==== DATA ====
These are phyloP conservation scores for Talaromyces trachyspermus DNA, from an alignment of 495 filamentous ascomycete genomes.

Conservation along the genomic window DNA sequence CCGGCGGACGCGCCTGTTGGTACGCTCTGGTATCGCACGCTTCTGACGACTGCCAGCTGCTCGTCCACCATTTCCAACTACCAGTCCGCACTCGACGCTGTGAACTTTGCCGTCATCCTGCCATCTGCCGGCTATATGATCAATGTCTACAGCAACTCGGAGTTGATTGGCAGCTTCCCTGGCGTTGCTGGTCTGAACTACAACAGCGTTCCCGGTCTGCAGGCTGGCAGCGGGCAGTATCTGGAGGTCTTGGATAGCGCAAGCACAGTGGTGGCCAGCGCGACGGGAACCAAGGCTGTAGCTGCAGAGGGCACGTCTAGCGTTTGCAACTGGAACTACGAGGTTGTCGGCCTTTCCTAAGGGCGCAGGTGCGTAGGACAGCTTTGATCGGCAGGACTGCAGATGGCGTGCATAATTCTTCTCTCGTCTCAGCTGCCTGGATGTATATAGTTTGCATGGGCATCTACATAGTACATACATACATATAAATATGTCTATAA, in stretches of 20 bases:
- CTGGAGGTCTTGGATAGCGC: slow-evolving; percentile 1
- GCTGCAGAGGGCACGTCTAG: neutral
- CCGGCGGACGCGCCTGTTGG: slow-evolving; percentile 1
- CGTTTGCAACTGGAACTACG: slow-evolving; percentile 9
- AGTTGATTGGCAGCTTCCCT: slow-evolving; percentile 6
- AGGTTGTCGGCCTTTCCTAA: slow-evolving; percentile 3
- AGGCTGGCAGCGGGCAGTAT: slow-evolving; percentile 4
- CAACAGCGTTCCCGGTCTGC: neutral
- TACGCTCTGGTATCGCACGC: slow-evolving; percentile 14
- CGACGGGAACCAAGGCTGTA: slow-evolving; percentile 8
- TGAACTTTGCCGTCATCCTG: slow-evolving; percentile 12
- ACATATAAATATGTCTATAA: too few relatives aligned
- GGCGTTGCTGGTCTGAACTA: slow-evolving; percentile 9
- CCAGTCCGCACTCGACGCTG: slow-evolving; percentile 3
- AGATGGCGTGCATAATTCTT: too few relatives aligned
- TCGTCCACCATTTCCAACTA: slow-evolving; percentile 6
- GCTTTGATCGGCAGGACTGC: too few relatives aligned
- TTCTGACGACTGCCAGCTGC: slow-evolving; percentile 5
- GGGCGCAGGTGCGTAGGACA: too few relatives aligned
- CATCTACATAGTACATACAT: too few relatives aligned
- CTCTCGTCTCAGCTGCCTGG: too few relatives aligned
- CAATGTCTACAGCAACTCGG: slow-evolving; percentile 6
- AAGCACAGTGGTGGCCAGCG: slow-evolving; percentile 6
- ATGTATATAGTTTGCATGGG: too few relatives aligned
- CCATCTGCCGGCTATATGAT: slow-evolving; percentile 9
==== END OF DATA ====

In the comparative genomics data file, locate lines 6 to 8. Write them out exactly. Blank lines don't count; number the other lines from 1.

- CGTTTGCAACTGGAACTACG: slow-evolving; percentile 9
- AGTTGATTGGCAGCTTCCCT: slow-evolving; percentile 6
- AGGTTGTCGGCCTTTCCTAA: slow-evolving; percentile 3